ALL-NEW GHOST RIDER #1
Written by Felipe Smith
Art by Tradd Moore
Published by Marvel Comics
Release Date: March 26, 2014
The energy of Fast & Furious storms into Marvel Universe as Felipe Smith, Tradd Moore, Nelson Daniel & Val Staples bring Hellfire to L.A. in All-New Ghost Rider #1.
The “All-New” in the title is quite fitting for this book as it is a completely blank slate for Smith & Moore to work with. Robbie Reyes is a brand new character with, seemingly, no ties to anyone in the Marvel U, and East L.A. is a relatively unexplored territory in Marvel Comics. The creative team uses this to their advantage, creating a story that is extremely easy to jump into, no matter your knowledge of Marvel continuity. Smith & Moore let actions speak louder than words in this first issue, building Robbie’s situation by showing us his day to day life. The kid doesn’t have it easy, and you can’t help but immediately root for this underdog. Smith’s dialogue is strong, not artificially slipping in exposition for the sake of building the world, but rather having characters sound like human beings in a given situation. He does a good job of letting readers connect the dots, and the world is more organic and immersive for it. He writes strong twists to keep readers on their toes, and it is very apparent that not everything is what it seems. There are mysteries to be revealed and Smith deftly drops the right crumbs at the right time to keep readers hooked. Smith also does an excellent job of letting his electric creative teammates tell a lot of the story. We don’t have cumbersome voice overs and thought boxes all over the place in the peak action sequences, we just get to feel the speed and intensity. There is some excellent action in this comic and Smith does not impede it in any way by hitting readers with information overkill.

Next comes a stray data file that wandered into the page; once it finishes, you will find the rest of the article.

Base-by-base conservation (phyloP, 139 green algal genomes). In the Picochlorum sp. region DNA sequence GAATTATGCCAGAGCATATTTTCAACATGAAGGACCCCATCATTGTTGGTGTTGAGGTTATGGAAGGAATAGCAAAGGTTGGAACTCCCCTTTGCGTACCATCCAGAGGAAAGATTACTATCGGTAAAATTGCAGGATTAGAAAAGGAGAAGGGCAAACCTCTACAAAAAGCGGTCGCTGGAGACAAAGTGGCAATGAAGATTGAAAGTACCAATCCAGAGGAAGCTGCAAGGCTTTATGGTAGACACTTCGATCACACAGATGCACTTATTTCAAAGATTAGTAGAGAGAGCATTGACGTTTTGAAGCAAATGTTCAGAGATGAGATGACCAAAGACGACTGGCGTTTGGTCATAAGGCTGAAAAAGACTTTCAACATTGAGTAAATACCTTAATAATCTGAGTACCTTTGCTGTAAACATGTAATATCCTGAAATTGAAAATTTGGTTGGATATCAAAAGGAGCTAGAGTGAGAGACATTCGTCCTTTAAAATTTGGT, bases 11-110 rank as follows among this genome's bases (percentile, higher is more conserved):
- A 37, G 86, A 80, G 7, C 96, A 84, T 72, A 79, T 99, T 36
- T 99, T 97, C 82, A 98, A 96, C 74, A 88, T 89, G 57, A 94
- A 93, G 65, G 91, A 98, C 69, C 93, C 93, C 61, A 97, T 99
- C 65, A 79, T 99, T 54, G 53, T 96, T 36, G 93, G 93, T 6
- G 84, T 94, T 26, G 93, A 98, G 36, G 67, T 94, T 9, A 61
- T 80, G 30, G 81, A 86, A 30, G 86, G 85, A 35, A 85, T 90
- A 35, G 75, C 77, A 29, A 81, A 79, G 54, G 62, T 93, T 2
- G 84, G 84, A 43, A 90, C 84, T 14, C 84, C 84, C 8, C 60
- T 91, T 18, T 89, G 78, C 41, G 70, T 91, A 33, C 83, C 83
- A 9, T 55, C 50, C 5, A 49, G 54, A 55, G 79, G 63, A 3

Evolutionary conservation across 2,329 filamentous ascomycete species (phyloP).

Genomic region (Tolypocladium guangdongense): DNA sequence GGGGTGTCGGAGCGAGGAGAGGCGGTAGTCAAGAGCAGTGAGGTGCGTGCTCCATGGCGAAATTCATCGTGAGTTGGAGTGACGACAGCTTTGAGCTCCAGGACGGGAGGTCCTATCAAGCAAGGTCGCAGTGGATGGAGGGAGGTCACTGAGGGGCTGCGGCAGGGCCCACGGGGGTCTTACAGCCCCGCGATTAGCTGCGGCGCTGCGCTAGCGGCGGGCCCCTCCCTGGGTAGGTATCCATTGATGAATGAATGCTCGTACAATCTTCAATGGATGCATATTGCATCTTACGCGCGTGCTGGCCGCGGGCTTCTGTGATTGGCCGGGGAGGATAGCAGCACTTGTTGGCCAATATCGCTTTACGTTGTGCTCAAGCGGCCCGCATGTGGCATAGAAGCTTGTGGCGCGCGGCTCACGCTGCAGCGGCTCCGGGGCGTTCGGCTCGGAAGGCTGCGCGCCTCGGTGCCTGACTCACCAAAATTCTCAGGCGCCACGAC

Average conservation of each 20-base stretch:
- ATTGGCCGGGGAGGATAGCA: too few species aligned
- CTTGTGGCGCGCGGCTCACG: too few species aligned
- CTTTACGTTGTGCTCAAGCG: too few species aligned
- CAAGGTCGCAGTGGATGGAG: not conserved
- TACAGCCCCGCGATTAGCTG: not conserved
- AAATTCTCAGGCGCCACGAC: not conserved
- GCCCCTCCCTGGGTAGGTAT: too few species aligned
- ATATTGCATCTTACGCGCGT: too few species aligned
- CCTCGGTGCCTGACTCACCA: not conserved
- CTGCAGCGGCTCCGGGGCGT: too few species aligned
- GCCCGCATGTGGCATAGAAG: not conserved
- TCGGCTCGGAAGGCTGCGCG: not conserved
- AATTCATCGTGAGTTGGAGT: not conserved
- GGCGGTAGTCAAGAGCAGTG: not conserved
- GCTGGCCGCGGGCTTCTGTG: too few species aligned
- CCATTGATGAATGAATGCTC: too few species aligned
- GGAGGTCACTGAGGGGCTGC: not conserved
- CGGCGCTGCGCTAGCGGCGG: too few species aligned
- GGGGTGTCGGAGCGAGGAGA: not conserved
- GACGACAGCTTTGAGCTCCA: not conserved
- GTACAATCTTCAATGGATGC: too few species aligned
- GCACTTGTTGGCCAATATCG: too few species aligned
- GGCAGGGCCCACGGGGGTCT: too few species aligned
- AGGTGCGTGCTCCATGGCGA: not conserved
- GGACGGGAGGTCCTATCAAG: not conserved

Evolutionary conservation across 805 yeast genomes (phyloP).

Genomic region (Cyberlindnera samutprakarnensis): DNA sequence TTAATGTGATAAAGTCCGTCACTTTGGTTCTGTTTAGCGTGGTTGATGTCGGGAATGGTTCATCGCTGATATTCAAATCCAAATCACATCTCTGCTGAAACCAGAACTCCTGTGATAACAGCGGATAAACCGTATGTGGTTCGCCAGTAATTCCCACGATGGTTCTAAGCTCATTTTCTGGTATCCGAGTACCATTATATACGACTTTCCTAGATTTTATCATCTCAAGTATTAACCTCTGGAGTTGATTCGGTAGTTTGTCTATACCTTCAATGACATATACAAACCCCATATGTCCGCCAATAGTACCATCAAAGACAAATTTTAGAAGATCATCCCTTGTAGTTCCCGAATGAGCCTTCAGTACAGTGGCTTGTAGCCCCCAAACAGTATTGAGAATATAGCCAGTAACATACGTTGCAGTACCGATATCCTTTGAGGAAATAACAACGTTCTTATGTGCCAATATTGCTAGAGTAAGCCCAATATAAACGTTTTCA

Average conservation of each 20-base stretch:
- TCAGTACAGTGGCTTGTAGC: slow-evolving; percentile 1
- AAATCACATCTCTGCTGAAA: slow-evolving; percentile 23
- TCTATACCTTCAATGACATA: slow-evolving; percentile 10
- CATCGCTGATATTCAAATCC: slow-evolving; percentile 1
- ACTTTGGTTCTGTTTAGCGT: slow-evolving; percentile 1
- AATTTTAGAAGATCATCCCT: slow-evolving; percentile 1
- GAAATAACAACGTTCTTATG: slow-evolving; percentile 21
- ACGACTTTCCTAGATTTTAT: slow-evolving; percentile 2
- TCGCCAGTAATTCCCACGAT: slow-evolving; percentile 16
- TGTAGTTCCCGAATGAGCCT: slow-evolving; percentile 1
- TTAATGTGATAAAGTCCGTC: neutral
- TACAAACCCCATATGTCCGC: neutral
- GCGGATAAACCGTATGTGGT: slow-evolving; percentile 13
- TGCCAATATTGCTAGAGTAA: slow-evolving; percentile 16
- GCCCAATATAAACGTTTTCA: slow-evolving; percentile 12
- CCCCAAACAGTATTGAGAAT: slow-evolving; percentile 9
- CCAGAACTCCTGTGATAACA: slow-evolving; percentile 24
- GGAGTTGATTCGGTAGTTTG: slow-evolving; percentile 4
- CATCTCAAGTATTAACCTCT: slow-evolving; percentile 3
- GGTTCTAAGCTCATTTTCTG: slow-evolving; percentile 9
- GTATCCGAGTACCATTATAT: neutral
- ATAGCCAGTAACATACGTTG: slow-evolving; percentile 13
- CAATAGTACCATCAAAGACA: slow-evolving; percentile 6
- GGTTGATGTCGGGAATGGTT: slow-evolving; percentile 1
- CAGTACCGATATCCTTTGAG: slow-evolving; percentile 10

Speed and intensity are the name of the game for artist Tradd Moore and colourists Nelson Daniel & Val Staples. Moore’s stylized art is strong throughout, but this issue really breaks loose when speed becomes a factor. In the second half of the issue Moore’s dynamic pencils soar and take this from being an origin issue for a new character into a straight up thrill ride of a comic. The energy is palpable on these pages and Moore may have one of the most visually dynamic characters in the Marvel Universe with this new Rider. His work is stylish and raw, crackling with electricity and feeling like it is going to burst from the page. If Moore’s work doesn’t have you fired up by the last page I don’t know what will, and fans of the Ghost Rider mythos will be grinning from ear to ear as the book rounds out. Daniel and Staples elevate Moore’s pencils and do an excellent job conveying the speed and intensity of the last half of the issue. This comic reads like an action film and their work takes it from a decent popcorn flick to a blockbuster, forcing you to go back for a re-read just to experience it again. This is dynamic artwork from a trio that have a strong vision for this book, and their work is worth the price of admission alone.
This comic reads like a muscle car about to start a street race. The first half of the issue is idling, rumbling, brimming with tension and when Smith and Moore cut it loose in the second half there is nothing but tires screeching and roaring power. All-New Ghost Rider is looking to be a high octane book with a ton of potential and a relatable lead character with some absolutely jaw dropping art. The first issue is a thrill ride, and you’re going to want to give this series a try before the first printing is sold out.
The Verdict: 8.5/10